Common sense from city voters

Political wonks who either visit London or watch C-SPAN on their cable TV tend to be impressed by the rapier-quick repartee at the British House of Commons during the traditional weekly visits of the prime minister. Perhaps the San Francisco Board of Supervisors saw themselves in that same exalted parliamentary status on Jan. 10 when they voted 10-1 for a toothless rule that the mayor should appear for questioning at the third board meeting each month.

The board’s vote followed up Proposition I, a nonbinding resolution passed on The City ballot in November 2006. However, the net result of this mayoral summons since then has been a monthly 30-second announcement by the board clerk, generally followed by a supervisor’sjoke about the mayor’s perfect record of nonattendance.

Sensibly enough, Mayor Gavin Newsom has never showed up to be used as a punching bag by his bitterest enemies, which would be a totally losing decision for him. San Francisco tends to have toxic relationships between its mayor and the 11-member board of lawmakers.

Make no mistake, The Examiner is all for maximum transparency of political processes. But under the reality of San Francisco’s take-no-prisoners governance, we think true openness is better achieved via direct and consistent exposure at news conferences and town-hall meetings. The supervisors’ attempt to pin down the mayor for regular verbal mauling was too obviously directed toward embarrassing a popular political rival. It is difficult to believe that truly useful information would have emerged from such a rancorous forum.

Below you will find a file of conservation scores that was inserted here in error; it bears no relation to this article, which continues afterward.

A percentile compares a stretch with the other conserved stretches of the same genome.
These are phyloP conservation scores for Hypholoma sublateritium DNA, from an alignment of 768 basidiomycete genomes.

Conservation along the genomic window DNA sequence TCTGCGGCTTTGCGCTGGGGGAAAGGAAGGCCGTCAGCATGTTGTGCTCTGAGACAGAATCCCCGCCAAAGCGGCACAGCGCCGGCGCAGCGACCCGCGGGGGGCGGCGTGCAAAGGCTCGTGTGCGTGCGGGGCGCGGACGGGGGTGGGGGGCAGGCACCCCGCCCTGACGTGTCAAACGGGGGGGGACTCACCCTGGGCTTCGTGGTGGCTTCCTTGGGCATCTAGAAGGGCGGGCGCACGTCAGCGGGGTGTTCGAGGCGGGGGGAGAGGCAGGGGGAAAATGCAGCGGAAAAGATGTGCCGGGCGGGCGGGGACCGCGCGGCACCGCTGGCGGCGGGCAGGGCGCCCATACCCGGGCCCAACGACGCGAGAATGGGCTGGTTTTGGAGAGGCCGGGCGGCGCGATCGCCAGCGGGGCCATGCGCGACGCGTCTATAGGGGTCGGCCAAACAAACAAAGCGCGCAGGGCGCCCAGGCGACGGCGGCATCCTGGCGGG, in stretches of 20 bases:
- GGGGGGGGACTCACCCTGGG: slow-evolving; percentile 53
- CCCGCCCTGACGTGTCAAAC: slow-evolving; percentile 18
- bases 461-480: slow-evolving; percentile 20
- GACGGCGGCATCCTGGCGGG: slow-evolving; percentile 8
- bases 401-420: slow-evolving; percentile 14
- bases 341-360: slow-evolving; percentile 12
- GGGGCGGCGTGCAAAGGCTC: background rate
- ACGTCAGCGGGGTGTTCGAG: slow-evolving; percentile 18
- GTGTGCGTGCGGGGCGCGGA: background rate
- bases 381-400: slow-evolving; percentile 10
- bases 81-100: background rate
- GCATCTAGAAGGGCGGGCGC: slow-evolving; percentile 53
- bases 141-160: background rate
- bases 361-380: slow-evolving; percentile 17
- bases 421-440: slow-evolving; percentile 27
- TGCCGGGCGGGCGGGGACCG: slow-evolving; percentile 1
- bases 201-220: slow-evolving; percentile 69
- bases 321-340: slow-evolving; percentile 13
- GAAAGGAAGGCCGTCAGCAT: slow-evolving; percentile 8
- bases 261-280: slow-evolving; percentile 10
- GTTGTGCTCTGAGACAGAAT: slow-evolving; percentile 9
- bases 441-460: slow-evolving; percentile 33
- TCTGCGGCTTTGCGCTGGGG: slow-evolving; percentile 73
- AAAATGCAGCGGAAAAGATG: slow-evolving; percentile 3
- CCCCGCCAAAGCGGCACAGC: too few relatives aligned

Surely it comes as no surprise that the entire effort was driven by Newsom’s archenemy, Supervisor Chris Daly. And soon it became apparent that the mayor was going to boycott the supervisors’ Q&A sessions. (He promised instead to make himself available at town-hall meetings around The City.) In response, Newsom’s most determined opponents on the board placed Proposition E on last November’s ballot — which would have made the mayor’s appearances compulsory.

However, this time city voters defeated the measure by a margin of 51 percent to 49 percent, as the mayor and his backers campaigned actively against it. We congratulate the public for their common sense in blocking a proposal that would essentially waste the mayor’s time and distract the supervisors from dealing with San Francisco’s many real-world problems, such as next year’s projected $229 million deficit.

Now, Supervisor Michela Alioto-Pier, the only board member who voted against the original January motion, has introduced a new resolution to revoke the 10-1 “command appearance” rule — on the grounds that voters rejected Proposition E. The Alioto-Pier correction is now in committee and is expected to win passage by the full board.

We recommend that the supervisors accept the inevitable and officially put an end to yet another silly episode in City Hall feuding. Voters have shown they are losing patience with pointless municipal grandstanding.

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